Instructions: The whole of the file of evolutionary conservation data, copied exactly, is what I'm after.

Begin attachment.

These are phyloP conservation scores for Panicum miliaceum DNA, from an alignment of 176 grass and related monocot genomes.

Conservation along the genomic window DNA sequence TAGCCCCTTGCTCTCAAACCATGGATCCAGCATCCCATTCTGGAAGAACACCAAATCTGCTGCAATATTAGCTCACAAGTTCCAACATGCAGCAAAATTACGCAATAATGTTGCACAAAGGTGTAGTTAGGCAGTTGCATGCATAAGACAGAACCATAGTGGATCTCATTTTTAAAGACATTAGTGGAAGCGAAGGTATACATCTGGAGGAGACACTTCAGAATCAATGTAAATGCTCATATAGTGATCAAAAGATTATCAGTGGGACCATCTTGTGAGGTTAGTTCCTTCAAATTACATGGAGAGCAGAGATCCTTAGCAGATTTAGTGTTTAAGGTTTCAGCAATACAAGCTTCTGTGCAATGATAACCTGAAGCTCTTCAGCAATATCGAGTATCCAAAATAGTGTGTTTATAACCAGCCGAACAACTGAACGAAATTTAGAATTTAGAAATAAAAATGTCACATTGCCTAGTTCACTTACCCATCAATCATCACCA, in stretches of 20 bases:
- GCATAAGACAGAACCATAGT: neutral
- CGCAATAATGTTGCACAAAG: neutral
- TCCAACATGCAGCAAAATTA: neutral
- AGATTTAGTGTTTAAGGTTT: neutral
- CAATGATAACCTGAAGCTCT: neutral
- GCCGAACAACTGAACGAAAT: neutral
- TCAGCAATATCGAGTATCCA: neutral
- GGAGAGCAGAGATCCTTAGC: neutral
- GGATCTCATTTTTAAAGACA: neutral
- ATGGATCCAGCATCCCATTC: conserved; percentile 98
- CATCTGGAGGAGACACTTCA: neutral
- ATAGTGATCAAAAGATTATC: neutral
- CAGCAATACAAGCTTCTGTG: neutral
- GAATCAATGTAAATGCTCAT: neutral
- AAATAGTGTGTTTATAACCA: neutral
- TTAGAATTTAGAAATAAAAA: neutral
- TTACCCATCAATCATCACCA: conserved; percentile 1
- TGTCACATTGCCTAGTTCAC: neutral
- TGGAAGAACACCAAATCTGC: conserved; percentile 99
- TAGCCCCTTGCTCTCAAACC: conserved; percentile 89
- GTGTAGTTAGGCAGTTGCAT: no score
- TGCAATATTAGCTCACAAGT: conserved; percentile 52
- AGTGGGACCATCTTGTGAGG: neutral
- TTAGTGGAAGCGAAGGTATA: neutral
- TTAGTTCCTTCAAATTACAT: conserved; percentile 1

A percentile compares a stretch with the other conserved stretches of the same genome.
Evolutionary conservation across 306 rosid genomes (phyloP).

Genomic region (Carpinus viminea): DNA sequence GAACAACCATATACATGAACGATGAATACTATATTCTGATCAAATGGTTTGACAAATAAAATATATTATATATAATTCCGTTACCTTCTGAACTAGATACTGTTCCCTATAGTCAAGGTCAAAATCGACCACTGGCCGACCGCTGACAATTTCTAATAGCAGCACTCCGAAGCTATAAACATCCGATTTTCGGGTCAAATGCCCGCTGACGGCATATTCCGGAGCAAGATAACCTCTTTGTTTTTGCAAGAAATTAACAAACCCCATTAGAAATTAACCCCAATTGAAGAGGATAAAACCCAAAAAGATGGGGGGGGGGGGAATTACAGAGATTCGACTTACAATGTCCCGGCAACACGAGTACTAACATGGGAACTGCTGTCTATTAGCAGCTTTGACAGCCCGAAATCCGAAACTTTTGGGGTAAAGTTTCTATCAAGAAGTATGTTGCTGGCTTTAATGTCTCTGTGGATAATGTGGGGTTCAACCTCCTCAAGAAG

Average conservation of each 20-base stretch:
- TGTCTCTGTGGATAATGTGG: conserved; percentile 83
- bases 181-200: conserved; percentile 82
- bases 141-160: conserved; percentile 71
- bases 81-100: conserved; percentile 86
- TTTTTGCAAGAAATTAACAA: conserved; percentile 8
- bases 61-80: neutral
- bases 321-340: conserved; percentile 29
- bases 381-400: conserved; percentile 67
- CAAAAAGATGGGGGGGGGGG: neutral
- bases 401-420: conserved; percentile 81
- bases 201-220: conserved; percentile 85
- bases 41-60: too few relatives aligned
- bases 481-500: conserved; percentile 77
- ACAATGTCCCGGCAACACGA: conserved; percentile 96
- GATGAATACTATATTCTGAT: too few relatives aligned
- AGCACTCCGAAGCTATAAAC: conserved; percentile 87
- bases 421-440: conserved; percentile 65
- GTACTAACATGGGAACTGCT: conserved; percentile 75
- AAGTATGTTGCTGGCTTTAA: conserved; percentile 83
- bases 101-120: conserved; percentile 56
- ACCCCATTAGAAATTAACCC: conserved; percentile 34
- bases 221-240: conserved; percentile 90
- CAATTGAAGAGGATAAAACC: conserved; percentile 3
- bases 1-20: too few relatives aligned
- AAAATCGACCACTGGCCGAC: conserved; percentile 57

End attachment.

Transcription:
These are phyloP conservation scores for Panicum miliaceum DNA, from an alignment of 176 grass and related monocot genomes.

Conservation along the genomic window DNA sequence TAGCCCCTTGCTCTCAAACCATGGATCCAGCATCCCATTCTGGAAGAACACCAAATCTGCTGCAATATTAGCTCACAAGTTCCAACATGCAGCAAAATTACGCAATAATGTTGCACAAAGGTGTAGTTAGGCAGTTGCATGCATAAGACAGAACCATAGTGGATCTCATTTTTAAAGACATTAGTGGAAGCGAAGGTATACATCTGGAGGAGACACTTCAGAATCAATGTAAATGCTCATATAGTGATCAAAAGATTATCAGTGGGACCATCTTGTGAGGTTAGTTCCTTCAAATTACATGGAGAGCAGAGATCCTTAGCAGATTTAGTGTTTAAGGTTTCAGCAATACAAGCTTCTGTGCAATGATAACCTGAAGCTCTTCAGCAATATCGAGTATCCAAAATAGTGTGTTTATAACCAGCCGAACAACTGAACGAAATTTAGAATTTAGAAATAAAAATGTCACATTGCCTAGTTCACTTACCCATCAATCATCACCA, in stretches of 20 bases:
- GCATAAGACAGAACCATAGT: neutral
- CGCAATAATGTTGCACAAAG: neutral
- TCCAACATGCAGCAAAATTA: neutral
- AGATTTAGTGTTTAAGGTTT: neutral
- CAATGATAACCTGAAGCTCT: neutral
- GCCGAACAACTGAACGAAAT: neutral
- TCAGCAATATCGAGTATCCA: neutral
- GGAGAGCAGAGATCCTTAGC: neutral
- GGATCTCATTTTTAAAGACA: neutral
- ATGGATCCAGCATCCCATTC: conserved; percentile 98
- CATCTGGAGGAGACACTTCA: neutral
- ATAGTGATCAAAAGATTATC: neutral
- CAGCAATACAAGCTTCTGTG: neutral
- GAATCAATGTAAATGCTCAT: neutral
- AAATAGTGTGTTTATAACCA: neutral
- TTAGAATTTAGAAATAAAAA: neutral
- TTACCCATCAATCATCACCA: conserved; percentile 1
- TGTCACATTGCCTAGTTCAC: neutral
- TGGAAGAACACCAAATCTGC: conserved; percentile 99
- TAGCCCCTTGCTCTCAAACC: conserved; percentile 89
- GTGTAGTTAGGCAGTTGCAT: no score
- TGCAATATTAGCTCACAAGT: conserved; percentile 52
- AGTGGGACCATCTTGTGAGG: neutral
- TTAGTGGAAGCGAAGGTATA: neutral
- TTAGTTCCTTCAAATTACAT: conserved; percentile 1

A percentile compares a stretch with the other conserved stretches of the same genome.
Evolutionary conservation across 306 rosid genomes (phyloP).

Genomic region (Carpinus viminea): DNA sequence GAACAACCATATACATGAACGATGAATACTATATTCTGATCAAATGGTTTGACAAATAAAATATATTATATATAATTCCGTTACCTTCTGAACTAGATACTGTTCCCTATAGTCAAGGTCAAAATCGACCACTGGCCGACCGCTGACAATTTCTAATAGCAGCACTCCGAAGCTATAAACATCCGATTTTCGGGTCAAATGCCCGCTGACGGCATATTCCGGAGCAAGATAACCTCTTTGTTTTTGCAAGAAATTAACAAACCCCATTAGAAATTAACCCCAATTGAAGAGGATAAAACCCAAAAAGATGGGGGGGGGGGGAATTACAGAGATTCGACTTACAATGTCCCGGCAACACGAGTACTAACATGGGAACTGCTGTCTATTAGCAGCTTTGACAGCCCGAAATCCGAAACTTTTGGGGTAAAGTTTCTATCAAGAAGTATGTTGCTGGCTTTAATGTCTCTGTGGATAATGTGGGGTTCAACCTCCTCAAGAAG

Average conservation of each 20-base stretch:
- TGTCTCTGTGGATAATGTGG: conserved; percentile 83
- bases 181-200: conserved; percentile 82
- bases 141-160: conserved; percentile 71
- bases 81-100: conserved; percentile 86
- TTTTTGCAAGAAATTAACAA: conserved; percentile 8
- bases 61-80: neutral
- bases 321-340: conserved; percentile 29
- bases 381-400: conserved; percentile 67
- CAAAAAGATGGGGGGGGGGG: neutral
- bases 401-420: conserved; percentile 81
- bases 201-220: conserved; percentile 85
- bases 41-60: too few relatives aligned
- bases 481-500: conserved; percentile 77
- ACAATGTCCCGGCAACACGA: conserved; percentile 96
- GATGAATACTATATTCTGAT: too few relatives aligned
- AGCACTCCGAAGCTATAAAC: conserved; percentile 87
- bases 421-440: conserved; percentile 65
- GTACTAACATGGGAACTGCT: conserved; percentile 75
- AAGTATGTTGCTGGCTTTAA: conserved; percentile 83
- bases 101-120: conserved; percentile 56
- ACCCCATTAGAAATTAACCC: conserved; percentile 34
- bases 221-240: conserved; percentile 90
- CAATTGAAGAGGATAAAACC: conserved; percentile 3
- bases 1-20: too few relatives aligned
- AAAATCGACCACTGGCCGAC: conserved; percentile 57